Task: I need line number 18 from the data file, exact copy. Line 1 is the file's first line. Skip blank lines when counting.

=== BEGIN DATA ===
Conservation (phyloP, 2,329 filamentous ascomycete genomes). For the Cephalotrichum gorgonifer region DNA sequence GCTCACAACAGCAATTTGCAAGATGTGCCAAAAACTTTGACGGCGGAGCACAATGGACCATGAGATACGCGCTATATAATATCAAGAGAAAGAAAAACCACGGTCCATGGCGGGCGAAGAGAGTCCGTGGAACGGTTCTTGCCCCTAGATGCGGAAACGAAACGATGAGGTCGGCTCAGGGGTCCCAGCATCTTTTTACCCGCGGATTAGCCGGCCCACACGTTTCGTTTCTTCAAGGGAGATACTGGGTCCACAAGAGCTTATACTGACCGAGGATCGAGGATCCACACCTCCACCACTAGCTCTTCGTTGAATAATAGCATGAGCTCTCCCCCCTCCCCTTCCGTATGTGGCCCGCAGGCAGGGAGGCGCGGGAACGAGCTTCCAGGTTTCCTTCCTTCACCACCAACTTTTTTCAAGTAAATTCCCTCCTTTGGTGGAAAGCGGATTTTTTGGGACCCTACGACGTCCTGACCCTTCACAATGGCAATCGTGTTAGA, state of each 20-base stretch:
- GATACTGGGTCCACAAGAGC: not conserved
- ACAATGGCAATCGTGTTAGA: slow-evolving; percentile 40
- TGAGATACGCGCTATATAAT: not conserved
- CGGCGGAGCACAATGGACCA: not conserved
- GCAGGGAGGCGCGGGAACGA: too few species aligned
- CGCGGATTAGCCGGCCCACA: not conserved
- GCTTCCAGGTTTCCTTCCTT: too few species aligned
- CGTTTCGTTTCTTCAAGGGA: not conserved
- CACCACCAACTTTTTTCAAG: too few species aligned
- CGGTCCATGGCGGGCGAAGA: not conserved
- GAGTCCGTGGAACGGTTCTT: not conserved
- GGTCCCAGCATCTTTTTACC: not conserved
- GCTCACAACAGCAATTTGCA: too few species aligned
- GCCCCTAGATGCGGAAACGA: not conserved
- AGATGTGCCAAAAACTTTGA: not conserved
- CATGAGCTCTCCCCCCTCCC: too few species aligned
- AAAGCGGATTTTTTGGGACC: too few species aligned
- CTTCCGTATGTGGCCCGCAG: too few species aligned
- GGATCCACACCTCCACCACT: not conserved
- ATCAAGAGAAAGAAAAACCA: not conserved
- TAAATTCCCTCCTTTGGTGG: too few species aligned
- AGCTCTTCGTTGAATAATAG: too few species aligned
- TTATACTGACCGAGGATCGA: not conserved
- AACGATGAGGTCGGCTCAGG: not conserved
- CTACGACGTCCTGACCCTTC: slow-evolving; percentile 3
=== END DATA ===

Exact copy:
- AAAGCGGATTTTTTGGGACC: too few species aligned